Snorkelling is an unreal underwater activity that gives you the ability explore canyons and creatures under the sea. Like many activities in the world, specific equipment is needed to snorkel. But don’t worry, with the list of gear provided below you’ll not only be able to breathe, but have everything you need before taking to the waters!
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Water in your eyes can be extremely annoying, that’s what masks are for. It is important to take the time to find a mask that fits your face well. The suction of the mask should stay put by itself without with out the straps. Air or water leakage is a sign the mask is not a good fit.
This will help make snorkelling easier and prevent your mask from fogging up. Be sure to choose a safe selection for you and the sea inhabitants. Some options are baby shampoo, Anti-fog or even your saliva. Spit in the mask and rub around, wash it out and all ready to go!
You will definitely need a comfortable snorkel! Always test your snorkel before hand, invest in one that has a A “purge valve.” This feature on snorkels allows water out but not in.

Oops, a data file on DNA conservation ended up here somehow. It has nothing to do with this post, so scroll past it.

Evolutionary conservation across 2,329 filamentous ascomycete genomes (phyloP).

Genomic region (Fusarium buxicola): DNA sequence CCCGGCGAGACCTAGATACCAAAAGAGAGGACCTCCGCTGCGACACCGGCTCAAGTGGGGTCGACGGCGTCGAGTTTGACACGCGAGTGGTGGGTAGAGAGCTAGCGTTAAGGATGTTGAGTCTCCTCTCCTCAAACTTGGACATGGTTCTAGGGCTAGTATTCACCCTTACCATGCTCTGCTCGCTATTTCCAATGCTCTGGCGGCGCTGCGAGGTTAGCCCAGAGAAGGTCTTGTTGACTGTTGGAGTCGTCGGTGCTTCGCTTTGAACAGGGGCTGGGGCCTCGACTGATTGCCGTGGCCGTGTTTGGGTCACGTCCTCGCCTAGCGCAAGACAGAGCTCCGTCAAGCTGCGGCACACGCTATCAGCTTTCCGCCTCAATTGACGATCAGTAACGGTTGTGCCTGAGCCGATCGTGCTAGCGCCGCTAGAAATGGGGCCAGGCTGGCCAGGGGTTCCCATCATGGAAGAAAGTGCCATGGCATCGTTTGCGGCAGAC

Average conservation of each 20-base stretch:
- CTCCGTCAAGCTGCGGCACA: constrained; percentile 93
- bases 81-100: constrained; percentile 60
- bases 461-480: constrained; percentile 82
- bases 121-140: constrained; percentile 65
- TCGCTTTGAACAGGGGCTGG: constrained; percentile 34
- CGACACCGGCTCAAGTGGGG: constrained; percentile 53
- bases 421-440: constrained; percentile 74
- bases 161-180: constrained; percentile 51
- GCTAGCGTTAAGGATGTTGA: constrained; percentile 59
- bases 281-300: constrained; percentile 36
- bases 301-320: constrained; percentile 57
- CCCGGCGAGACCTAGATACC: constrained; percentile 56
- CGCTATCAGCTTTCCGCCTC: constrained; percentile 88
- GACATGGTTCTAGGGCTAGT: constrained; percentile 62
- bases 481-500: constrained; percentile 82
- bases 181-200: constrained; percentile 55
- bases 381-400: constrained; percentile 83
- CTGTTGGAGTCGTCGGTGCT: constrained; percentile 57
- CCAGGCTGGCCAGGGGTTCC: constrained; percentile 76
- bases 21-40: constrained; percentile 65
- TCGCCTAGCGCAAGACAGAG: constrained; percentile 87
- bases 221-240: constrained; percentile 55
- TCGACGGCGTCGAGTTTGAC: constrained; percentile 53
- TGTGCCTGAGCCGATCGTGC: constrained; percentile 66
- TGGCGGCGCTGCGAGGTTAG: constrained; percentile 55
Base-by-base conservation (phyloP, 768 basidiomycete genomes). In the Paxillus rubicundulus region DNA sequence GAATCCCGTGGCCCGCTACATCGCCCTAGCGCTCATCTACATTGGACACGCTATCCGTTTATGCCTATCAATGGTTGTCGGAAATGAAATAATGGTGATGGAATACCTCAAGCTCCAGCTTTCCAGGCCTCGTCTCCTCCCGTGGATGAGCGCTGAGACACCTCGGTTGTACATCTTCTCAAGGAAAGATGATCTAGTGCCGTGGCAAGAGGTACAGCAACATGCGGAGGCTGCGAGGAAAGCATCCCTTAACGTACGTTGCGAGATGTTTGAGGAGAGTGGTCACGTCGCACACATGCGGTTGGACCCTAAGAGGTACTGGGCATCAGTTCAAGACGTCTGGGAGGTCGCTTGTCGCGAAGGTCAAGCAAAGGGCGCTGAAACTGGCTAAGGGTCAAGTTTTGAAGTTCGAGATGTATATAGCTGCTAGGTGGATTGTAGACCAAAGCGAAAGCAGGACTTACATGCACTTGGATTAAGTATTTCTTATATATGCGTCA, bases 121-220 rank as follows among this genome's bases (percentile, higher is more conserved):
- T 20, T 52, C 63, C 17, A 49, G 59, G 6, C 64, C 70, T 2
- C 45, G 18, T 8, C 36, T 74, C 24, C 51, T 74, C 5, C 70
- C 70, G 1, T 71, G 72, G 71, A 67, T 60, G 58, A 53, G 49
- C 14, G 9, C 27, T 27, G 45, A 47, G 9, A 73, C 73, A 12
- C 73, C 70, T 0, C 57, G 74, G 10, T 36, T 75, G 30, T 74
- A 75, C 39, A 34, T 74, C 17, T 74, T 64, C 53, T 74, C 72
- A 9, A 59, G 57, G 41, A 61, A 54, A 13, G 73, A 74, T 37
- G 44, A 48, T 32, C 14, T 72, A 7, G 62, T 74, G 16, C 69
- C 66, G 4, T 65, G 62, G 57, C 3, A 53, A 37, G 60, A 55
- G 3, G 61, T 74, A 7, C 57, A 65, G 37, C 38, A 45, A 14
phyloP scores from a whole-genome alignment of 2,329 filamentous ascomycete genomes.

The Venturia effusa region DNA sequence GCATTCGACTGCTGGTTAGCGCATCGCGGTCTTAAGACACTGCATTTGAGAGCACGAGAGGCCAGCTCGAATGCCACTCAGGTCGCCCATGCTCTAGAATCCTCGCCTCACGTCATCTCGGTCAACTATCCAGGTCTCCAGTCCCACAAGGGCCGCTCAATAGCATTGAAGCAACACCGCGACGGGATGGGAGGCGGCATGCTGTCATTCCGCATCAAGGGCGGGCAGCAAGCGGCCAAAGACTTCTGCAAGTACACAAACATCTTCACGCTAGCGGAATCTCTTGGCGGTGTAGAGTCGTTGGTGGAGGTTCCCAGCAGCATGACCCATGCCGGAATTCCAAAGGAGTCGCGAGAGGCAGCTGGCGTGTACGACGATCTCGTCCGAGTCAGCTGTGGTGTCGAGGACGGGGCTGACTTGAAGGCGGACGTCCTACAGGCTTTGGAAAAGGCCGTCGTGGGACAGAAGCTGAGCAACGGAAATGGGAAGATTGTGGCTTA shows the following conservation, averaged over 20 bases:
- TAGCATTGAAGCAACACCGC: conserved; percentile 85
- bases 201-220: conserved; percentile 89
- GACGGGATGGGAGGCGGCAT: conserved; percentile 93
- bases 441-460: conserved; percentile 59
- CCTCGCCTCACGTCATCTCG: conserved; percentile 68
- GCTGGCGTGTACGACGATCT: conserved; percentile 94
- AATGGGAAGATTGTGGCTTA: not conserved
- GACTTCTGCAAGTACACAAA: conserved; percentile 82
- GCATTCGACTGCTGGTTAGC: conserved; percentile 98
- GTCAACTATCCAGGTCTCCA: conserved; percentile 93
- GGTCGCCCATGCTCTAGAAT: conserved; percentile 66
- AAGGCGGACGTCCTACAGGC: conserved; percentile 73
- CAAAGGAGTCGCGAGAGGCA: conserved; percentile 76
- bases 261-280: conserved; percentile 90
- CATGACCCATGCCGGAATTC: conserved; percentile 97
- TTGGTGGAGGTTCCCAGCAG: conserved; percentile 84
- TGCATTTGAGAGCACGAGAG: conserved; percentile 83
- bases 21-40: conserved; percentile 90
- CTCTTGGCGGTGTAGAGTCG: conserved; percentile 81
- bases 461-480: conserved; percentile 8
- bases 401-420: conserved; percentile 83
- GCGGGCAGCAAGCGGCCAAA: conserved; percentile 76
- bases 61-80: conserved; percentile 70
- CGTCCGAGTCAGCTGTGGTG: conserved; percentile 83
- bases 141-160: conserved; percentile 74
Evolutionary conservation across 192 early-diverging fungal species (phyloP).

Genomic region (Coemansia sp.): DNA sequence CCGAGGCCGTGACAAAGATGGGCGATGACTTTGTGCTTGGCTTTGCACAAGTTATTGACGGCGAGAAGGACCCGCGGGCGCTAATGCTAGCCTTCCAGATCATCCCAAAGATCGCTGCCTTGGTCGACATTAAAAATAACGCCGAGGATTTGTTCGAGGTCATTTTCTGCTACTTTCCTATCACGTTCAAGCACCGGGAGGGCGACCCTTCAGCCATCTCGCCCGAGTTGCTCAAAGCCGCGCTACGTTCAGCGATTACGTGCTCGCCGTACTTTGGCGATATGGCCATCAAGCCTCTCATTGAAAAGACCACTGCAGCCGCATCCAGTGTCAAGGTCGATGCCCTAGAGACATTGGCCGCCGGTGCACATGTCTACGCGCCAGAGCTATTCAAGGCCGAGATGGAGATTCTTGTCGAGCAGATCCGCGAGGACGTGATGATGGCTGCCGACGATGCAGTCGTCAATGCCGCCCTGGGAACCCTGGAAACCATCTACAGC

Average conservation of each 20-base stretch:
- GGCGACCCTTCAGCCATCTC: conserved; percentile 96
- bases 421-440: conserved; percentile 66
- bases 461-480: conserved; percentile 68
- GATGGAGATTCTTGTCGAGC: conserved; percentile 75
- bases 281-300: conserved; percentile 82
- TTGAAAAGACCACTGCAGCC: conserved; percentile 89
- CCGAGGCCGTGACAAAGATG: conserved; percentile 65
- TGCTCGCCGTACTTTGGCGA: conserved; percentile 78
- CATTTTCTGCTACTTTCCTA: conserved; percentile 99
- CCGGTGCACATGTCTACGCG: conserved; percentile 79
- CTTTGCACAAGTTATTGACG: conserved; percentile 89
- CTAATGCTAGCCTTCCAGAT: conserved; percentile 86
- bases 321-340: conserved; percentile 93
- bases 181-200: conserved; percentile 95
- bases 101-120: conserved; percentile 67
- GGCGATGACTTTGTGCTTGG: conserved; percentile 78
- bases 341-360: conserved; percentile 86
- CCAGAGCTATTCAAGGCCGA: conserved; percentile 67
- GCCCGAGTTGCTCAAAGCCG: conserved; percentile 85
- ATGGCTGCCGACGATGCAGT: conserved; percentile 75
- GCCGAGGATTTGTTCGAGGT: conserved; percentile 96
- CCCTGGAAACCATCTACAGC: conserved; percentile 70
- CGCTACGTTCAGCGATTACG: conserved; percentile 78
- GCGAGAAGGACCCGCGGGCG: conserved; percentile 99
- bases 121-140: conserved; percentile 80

Swim Cap or Hair Cover
Swim caps are great they keep hair out of your snorkel, but it will also prevent your scalp from burning on a sunny day. Another alternative hair covering is a surgical caps, they won’t slip off while snorkelling.
For snorkel beginners or less confident swimmers try renting or purchasing a float vest. This is a great way to keep you buoyant, this way your can enjoy snorkelling while being relieved of any nervousness.
Wetsuit, With A Rash Guard
Wetsuits are a necessity not matter how cold or warm the water is. They help prevent sunburn and offers protection stingy particles in the ocean, which why it good to have wetsuit with a rash guard. They also provide buoyancy for confident or beginner swimmers.
Neoprene Socks are are great for snorkelling in water, they keep your feet warm and prevent keep sand and rocks from abrading your feet while snorkelling.
Having fins while snorkeling allows you to swim efficiently without overexerting yourself. They let you navigate corals and wildlife while overcoming currents and waves. They also give you some extra buoyancy depending on the situation.
Feature Image: Carolina Garcia, Unsplash